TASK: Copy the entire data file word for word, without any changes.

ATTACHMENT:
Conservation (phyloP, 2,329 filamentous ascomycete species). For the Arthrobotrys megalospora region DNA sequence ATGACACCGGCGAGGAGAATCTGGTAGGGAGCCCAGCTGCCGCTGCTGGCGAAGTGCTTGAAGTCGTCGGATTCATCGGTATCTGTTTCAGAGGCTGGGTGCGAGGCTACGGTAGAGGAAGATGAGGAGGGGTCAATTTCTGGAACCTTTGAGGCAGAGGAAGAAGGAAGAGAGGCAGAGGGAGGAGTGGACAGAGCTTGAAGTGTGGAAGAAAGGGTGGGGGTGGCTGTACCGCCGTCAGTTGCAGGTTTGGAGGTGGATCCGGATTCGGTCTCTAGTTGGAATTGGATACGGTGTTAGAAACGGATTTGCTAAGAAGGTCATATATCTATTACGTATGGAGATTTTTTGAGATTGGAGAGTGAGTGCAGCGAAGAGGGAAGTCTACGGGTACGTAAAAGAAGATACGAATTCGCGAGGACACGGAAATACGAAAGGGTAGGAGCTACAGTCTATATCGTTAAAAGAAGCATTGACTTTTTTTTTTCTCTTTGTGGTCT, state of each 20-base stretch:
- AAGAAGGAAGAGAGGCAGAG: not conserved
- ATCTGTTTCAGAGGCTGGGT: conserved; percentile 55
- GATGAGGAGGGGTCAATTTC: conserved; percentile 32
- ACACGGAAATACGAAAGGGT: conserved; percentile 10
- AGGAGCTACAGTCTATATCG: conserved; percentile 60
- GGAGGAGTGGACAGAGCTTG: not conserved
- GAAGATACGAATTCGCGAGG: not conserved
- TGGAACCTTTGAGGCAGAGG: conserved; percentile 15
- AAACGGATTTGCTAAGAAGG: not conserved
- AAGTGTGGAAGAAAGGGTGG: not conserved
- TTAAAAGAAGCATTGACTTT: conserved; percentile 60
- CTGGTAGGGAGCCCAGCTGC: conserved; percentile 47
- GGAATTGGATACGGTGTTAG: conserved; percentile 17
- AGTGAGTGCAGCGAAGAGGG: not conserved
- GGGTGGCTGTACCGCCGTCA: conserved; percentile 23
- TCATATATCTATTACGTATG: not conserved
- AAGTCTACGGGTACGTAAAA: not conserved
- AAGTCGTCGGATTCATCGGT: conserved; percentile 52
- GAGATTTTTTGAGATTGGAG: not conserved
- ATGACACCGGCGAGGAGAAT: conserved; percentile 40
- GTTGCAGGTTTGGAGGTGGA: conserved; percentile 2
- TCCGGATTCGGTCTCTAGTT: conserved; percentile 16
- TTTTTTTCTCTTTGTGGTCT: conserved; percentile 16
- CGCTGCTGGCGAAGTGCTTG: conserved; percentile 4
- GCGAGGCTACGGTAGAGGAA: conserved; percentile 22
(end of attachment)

Conservation (phyloP, 2,329 filamentous ascomycete species). For the Arthrobotrys megalospora region DNA sequence ATGACACCGGCGAGGAGAATCTGGTAGGGAGCCCAGCTGCCGCTGCTGGCGAAGTGCTTGAAGTCGTCGGATTCATCGGTATCTGTTTCAGAGGCTGGGTGCGAGGCTACGGTAGAGGAAGATGAGGAGGGGTCAATTTCTGGAACCTTTGAGGCAGAGGAAGAAGGAAGAGAGGCAGAGGGAGGAGTGGACAGAGCTTGAAGTGTGGAAGAAAGGGTGGGGGTGGCTGTACCGCCGTCAGTTGCAGGTTTGGAGGTGGATCCGGATTCGGTCTCTAGTTGGAATTGGATACGGTGTTAGAAACGGATTTGCTAAGAAGGTCATATATCTATTACGTATGGAGATTTTTTGAGATTGGAGAGTGAGTGCAGCGAAGAGGGAAGTCTACGGGTACGTAAAAGAAGATACGAATTCGCGAGGACACGGAAATACGAAAGGGTAGGAGCTACAGTCTATATCGTTAAAAGAAGCATTGACTTTTTTTTTTCTCTTTGTGGTCT, state of each 20-base stretch:
- AAGAAGGAAGAGAGGCAGAG: not conserved
- ATCTGTTTCAGAGGCTGGGT: conserved; percentile 55
- GATGAGGAGGGGTCAATTTC: conserved; percentile 32
- ACACGGAAATACGAAAGGGT: conserved; percentile 10
- AGGAGCTACAGTCTATATCG: conserved; percentile 60
- GGAGGAGTGGACAGAGCTTG: not conserved
- GAAGATACGAATTCGCGAGG: not conserved
- TGGAACCTTTGAGGCAGAGG: conserved; percentile 15
- AAACGGATTTGCTAAGAAGG: not conserved
- AAGTGTGGAAGAAAGGGTGG: not conserved
- TTAAAAGAAGCATTGACTTT: conserved; percentile 60
- CTGGTAGGGAGCCCAGCTGC: conserved; percentile 47
- GGAATTGGATACGGTGTTAG: conserved; percentile 17
- AGTGAGTGCAGCGAAGAGGG: not conserved
- GGGTGGCTGTACCGCCGTCA: conserved; percentile 23
- TCATATATCTATTACGTATG: not conserved
- AAGTCTACGGGTACGTAAAA: not conserved
- AAGTCGTCGGATTCATCGGT: conserved; percentile 52
- GAGATTTTTTGAGATTGGAG: not conserved
- ATGACACCGGCGAGGAGAAT: conserved; percentile 40
- GTTGCAGGTTTGGAGGTGGA: conserved; percentile 2
- TCCGGATTCGGTCTCTAGTT: conserved; percentile 16
- TTTTTTTCTCTTTGTGGTCT: conserved; percentile 16
- CGCTGCTGGCGAAGTGCTTG: conserved; percentile 4
- GCGAGGCTACGGTAGAGGAA: conserved; percentile 22